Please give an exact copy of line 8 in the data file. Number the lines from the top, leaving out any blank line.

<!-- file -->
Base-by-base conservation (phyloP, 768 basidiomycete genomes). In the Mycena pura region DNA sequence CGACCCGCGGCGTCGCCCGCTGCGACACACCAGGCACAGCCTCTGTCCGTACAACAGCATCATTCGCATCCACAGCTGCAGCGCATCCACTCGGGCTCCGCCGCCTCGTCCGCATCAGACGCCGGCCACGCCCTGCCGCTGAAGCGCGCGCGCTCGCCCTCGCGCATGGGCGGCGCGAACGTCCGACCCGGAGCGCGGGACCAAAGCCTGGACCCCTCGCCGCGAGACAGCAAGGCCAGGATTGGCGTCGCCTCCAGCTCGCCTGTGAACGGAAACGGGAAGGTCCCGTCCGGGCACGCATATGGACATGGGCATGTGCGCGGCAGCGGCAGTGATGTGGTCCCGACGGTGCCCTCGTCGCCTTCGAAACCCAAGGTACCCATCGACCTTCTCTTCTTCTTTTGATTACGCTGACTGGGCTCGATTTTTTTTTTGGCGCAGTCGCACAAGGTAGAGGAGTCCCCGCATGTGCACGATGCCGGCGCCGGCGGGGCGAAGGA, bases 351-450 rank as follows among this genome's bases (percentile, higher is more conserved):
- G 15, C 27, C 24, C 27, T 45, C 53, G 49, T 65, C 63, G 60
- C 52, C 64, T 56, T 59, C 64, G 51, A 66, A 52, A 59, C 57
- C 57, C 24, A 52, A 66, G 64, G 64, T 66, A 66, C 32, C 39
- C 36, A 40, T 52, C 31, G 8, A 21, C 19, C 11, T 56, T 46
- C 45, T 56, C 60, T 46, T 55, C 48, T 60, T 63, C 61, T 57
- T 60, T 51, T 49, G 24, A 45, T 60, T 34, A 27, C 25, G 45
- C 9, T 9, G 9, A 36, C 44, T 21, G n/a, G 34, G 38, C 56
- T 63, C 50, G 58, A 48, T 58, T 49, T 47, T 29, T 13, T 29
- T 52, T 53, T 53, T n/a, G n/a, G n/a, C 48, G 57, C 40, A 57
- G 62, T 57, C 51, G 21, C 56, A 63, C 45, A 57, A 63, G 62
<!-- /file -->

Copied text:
- C 9, T 9, G 9, A 36, C 44, T 21, G n/a, G 34, G 38, C 56